When the New York Knicks finally get around to addressing their glaring point guard questions, Charlie Ward hopes he will be the answer.
Ward, who opted out of the final year of his contract and became a free agent shortly before the NBA lockout began July 1, said Saturday night his first choice would be to return to the Knicks.
"That's where I've been for my first four years, and I'm not big on change," Ward said before playing in Ray Allen's charity game at the Hartford Civic Center. The man he replaced in New York's starting lineup, Chris Childs, was a no-show at the exhibition game.
"There's a good chance I'll be back, and hopefully everything will work out where I'm back. But you have to understand I'll do what's best for my family," said Ward, who acknowledged he opted to become a free agent so he could receive a multi-million dollar, long-term contract.
Ward took over as the Knicks' top playmaker last season and started all 82 games, averaging 7.8 points and 5.7 assists. In the playoffs, however, his defense was a major liability that led to Indiana's Mark Jackson scoring almost at will when Ward guarded him during the Pacers' 4-1 victory over New York in the second round of the Eastern Conference playoffs.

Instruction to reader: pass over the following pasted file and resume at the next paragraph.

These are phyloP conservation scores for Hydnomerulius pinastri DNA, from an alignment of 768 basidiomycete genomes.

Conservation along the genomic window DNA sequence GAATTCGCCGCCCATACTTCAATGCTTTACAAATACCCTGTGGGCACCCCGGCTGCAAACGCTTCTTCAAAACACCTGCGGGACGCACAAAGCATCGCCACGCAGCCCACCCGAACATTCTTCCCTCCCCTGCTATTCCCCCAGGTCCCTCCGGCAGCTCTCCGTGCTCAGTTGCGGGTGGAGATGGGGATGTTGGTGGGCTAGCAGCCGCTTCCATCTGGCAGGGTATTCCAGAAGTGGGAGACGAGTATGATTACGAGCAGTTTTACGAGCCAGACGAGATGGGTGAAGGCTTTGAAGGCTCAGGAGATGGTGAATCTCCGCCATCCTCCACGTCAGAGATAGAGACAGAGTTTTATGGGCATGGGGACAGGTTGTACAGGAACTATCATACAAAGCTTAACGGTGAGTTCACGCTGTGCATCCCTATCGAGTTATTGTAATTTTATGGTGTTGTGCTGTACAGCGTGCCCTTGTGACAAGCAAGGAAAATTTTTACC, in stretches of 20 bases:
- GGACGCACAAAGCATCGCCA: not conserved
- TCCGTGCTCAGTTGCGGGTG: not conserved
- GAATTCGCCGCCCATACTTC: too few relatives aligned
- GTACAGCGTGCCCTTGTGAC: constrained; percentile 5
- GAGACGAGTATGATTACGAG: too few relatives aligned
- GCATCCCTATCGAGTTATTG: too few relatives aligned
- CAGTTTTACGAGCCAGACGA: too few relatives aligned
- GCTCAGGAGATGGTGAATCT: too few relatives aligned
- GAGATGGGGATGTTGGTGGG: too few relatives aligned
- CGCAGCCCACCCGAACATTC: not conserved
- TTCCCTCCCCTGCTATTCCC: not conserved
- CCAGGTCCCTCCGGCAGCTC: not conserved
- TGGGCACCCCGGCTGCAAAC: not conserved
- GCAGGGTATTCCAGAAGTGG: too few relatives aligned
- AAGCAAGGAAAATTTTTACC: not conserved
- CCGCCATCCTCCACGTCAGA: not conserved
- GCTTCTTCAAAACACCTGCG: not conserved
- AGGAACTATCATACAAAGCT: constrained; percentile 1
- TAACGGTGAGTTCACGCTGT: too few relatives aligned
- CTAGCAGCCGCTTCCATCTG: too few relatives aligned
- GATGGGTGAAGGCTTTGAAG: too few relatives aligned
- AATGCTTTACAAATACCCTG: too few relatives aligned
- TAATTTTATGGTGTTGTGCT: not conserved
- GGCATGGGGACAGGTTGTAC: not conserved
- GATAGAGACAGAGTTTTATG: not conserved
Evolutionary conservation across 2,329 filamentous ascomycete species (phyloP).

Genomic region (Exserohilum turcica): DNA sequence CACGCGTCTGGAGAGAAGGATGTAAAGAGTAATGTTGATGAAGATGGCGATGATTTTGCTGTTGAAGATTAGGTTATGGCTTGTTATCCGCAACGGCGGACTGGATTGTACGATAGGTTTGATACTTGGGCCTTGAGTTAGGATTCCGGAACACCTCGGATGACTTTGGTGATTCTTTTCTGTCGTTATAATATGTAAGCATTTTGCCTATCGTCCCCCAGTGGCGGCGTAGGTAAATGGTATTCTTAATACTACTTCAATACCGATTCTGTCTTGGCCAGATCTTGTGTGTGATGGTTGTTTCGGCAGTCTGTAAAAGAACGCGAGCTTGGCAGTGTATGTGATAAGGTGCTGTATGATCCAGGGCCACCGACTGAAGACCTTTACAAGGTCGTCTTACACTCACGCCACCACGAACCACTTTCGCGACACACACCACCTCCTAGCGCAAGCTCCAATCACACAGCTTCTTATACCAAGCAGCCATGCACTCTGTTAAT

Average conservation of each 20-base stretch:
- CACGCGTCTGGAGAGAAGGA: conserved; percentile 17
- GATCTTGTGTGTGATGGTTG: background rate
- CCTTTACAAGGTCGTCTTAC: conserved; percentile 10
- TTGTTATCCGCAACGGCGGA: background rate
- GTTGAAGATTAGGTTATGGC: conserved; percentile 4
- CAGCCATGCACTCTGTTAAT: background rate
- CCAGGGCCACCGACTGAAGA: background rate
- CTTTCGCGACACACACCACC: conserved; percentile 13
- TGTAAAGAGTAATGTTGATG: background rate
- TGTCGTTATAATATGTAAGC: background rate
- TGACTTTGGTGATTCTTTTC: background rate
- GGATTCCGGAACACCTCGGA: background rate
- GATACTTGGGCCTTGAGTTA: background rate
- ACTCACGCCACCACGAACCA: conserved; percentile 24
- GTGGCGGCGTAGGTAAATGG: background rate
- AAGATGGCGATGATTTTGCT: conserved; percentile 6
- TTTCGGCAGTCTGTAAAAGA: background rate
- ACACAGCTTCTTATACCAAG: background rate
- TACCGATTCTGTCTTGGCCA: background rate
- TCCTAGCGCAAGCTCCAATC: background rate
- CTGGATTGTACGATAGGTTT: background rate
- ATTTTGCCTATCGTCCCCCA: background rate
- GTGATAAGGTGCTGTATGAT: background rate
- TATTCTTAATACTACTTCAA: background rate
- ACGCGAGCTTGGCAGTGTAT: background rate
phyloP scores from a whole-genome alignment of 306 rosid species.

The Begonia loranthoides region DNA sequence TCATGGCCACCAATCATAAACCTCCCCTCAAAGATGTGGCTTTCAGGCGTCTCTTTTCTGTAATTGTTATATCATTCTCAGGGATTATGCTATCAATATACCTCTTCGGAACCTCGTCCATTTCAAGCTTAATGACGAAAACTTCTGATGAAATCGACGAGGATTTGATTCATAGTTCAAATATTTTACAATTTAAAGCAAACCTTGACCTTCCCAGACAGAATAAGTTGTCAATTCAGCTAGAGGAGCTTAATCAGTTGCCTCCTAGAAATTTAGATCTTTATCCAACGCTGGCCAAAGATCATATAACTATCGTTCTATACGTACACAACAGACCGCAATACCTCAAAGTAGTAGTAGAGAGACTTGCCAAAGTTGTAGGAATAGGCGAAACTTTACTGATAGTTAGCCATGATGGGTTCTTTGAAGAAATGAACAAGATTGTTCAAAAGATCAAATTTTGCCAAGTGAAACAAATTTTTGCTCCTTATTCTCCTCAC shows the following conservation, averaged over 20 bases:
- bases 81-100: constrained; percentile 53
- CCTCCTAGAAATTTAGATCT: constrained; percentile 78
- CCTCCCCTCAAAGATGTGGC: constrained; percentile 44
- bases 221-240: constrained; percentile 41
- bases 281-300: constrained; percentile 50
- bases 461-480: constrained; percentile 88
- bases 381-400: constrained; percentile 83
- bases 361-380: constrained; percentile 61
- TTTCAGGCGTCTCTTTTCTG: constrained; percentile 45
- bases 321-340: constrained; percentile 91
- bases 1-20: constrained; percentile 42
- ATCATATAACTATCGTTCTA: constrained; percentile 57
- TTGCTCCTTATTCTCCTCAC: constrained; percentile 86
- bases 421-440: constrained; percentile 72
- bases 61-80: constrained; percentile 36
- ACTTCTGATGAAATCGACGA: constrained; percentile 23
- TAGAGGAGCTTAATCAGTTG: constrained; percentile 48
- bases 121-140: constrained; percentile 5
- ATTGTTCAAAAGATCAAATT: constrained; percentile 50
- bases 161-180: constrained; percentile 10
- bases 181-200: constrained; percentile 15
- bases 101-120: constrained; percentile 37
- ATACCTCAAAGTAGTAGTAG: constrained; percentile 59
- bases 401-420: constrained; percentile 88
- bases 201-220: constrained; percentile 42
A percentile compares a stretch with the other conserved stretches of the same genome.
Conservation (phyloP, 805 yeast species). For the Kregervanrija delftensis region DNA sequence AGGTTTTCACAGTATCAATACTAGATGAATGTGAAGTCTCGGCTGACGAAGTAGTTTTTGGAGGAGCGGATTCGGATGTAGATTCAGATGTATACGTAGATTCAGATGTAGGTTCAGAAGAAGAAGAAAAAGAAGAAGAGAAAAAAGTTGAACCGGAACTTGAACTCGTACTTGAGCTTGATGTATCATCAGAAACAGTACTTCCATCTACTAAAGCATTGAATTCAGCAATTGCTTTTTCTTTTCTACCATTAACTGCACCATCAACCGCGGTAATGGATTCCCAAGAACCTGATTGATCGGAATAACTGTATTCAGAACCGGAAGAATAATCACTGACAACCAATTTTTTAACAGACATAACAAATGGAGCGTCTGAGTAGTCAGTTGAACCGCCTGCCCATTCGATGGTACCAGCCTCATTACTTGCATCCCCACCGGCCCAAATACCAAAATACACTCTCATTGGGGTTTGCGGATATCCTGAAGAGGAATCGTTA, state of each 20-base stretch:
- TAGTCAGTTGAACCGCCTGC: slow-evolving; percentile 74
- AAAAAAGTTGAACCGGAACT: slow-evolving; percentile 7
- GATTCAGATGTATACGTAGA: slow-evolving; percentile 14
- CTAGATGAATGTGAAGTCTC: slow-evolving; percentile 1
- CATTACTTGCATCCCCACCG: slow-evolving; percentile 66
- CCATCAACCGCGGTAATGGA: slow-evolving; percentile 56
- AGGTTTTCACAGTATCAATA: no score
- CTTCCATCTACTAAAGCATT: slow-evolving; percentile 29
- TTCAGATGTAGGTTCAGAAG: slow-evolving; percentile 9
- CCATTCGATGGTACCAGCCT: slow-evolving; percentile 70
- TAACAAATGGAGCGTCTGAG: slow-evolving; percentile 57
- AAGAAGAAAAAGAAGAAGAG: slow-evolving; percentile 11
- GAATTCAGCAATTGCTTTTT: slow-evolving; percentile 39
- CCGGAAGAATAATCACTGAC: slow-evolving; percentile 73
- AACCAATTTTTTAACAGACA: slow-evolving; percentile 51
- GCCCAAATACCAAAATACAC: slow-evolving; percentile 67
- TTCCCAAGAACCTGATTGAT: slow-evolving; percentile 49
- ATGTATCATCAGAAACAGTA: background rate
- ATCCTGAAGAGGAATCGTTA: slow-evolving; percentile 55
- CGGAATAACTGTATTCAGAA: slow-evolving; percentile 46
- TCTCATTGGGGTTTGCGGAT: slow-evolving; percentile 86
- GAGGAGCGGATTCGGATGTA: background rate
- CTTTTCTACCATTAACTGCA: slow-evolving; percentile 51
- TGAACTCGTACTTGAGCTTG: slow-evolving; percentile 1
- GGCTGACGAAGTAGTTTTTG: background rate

And while the Knicks made one major off-season move before the lockout, trading Charles Oakley for Marcus Camby, they did not make a move for a new point guard as many had expected.
One of the people watching those developments closely was Ward, resigned to playing elsewhere if the Knicks change directions. Terrell Brandon of the Bucks, who also played in the charity game, said he had heard the Knicks were trying to acquire him from Milwaukee in a three-way trade.
"He (general manager Ernie Grunfeld) is looking for a better point guard, somebody who he thinks is better. And some of he fans might think there's someone better there," Ward said. "You listen to those things, but whatever they come up wth, like I said, I just have to do the best I can."
"I've enjoyed my experience in New York, being a part of it. No one else has really given me a chance outside of that organization. I'd like to be successful there."
There's one thing Ward is certain of -- he won't be returning to his old life as a multi-sport star. Ward won the Heisman Trophy while playing quarterback for Florida State in 1993.
"No more football," he said, even if the lockout forces the cancellation of the entire 1998-99 season.
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